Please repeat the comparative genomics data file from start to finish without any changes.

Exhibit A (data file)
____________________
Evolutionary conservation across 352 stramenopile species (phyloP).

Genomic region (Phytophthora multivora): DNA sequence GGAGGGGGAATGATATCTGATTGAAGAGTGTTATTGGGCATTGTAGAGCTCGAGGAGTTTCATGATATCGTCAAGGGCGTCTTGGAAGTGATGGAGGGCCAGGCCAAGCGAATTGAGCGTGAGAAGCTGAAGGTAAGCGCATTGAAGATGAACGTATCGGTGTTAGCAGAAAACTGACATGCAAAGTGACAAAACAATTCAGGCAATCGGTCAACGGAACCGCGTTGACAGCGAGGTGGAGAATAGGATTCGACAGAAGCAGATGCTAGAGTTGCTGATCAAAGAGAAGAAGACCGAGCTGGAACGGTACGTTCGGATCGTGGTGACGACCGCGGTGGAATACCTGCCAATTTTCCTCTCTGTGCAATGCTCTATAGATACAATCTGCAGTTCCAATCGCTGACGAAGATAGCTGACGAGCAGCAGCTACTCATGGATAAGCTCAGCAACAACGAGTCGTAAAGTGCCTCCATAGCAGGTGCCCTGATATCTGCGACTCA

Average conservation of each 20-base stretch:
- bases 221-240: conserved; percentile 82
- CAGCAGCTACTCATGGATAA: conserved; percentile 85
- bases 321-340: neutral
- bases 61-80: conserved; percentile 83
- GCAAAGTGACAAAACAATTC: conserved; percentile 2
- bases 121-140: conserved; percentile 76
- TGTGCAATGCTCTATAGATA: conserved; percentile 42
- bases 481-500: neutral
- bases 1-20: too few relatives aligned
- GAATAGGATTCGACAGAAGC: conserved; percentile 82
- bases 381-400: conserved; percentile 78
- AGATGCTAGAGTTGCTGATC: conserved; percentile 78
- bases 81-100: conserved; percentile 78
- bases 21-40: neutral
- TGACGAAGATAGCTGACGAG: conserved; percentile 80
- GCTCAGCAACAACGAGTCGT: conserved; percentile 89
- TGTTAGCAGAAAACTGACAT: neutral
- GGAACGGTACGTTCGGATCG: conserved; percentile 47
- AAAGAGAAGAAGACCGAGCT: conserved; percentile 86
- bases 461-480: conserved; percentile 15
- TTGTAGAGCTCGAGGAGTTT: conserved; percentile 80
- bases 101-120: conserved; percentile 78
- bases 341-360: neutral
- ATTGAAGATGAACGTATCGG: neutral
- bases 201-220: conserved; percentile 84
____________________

Evolutionary conservation across 352 stramenopile species (phyloP).

Genomic region (Phytophthora multivora): DNA sequence GGAGGGGGAATGATATCTGATTGAAGAGTGTTATTGGGCATTGTAGAGCTCGAGGAGTTTCATGATATCGTCAAGGGCGTCTTGGAAGTGATGGAGGGCCAGGCCAAGCGAATTGAGCGTGAGAAGCTGAAGGTAAGCGCATTGAAGATGAACGTATCGGTGTTAGCAGAAAACTGACATGCAAAGTGACAAAACAATTCAGGCAATCGGTCAACGGAACCGCGTTGACAGCGAGGTGGAGAATAGGATTCGACAGAAGCAGATGCTAGAGTTGCTGATCAAAGAGAAGAAGACCGAGCTGGAACGGTACGTTCGGATCGTGGTGACGACCGCGGTGGAATACCTGCCAATTTTCCTCTCTGTGCAATGCTCTATAGATACAATCTGCAGTTCCAATCGCTGACGAAGATAGCTGACGAGCAGCAGCTACTCATGGATAAGCTCAGCAACAACGAGTCGTAAAGTGCCTCCATAGCAGGTGCCCTGATATCTGCGACTCA

Average conservation of each 20-base stretch:
- bases 221-240: conserved; percentile 82
- CAGCAGCTACTCATGGATAA: conserved; percentile 85
- bases 321-340: neutral
- bases 61-80: conserved; percentile 83
- GCAAAGTGACAAAACAATTC: conserved; percentile 2
- bases 121-140: conserved; percentile 76
- TGTGCAATGCTCTATAGATA: conserved; percentile 42
- bases 481-500: neutral
- bases 1-20: too few relatives aligned
- GAATAGGATTCGACAGAAGC: conserved; percentile 82
- bases 381-400: conserved; percentile 78
- AGATGCTAGAGTTGCTGATC: conserved; percentile 78
- bases 81-100: conserved; percentile 78
- bases 21-40: neutral
- TGACGAAGATAGCTGACGAG: conserved; percentile 80
- GCTCAGCAACAACGAGTCGT: conserved; percentile 89
- TGTTAGCAGAAAACTGACAT: neutral
- GGAACGGTACGTTCGGATCG: conserved; percentile 47
- AAAGAGAAGAAGACCGAGCT: conserved; percentile 86
- bases 461-480: conserved; percentile 15
- TTGTAGAGCTCGAGGAGTTT: conserved; percentile 80
- bases 101-120: conserved; percentile 78
- bases 341-360: neutral
- ATTGAAGATGAACGTATCGG: neutral
- bases 201-220: conserved; percentile 84